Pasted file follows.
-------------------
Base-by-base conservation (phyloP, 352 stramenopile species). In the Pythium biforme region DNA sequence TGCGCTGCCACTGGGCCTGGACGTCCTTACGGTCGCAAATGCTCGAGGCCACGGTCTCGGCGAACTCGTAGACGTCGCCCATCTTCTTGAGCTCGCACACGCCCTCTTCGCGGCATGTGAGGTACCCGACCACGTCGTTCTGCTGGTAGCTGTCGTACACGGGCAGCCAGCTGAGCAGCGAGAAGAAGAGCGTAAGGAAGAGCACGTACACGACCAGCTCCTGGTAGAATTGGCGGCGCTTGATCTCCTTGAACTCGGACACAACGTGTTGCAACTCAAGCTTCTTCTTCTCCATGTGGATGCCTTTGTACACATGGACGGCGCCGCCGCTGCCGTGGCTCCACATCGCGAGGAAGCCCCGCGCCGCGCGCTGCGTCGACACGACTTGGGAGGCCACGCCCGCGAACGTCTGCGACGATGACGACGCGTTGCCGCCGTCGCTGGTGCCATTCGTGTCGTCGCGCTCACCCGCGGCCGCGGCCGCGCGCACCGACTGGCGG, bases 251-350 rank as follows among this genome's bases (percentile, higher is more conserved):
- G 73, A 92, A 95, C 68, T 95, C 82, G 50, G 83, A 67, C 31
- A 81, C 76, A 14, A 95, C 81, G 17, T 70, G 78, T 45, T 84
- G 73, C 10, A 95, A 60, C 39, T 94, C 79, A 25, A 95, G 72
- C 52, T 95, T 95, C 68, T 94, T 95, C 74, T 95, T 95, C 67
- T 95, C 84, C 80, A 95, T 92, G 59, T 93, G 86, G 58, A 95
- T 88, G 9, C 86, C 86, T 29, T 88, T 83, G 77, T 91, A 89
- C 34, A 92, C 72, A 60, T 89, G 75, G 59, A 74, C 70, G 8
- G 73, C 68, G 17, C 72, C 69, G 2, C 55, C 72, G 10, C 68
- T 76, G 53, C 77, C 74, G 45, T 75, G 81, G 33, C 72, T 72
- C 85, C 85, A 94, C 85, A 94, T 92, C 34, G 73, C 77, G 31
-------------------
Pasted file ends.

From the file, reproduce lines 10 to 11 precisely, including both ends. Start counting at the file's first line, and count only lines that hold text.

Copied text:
- T 76, G 53, C 77, C 74, G 45, T 75, G 81, G 33, C 72, T 72
- C 85, C 85, A 94, C 85, A 94, T 92, C 34, G 73, C 77, G 31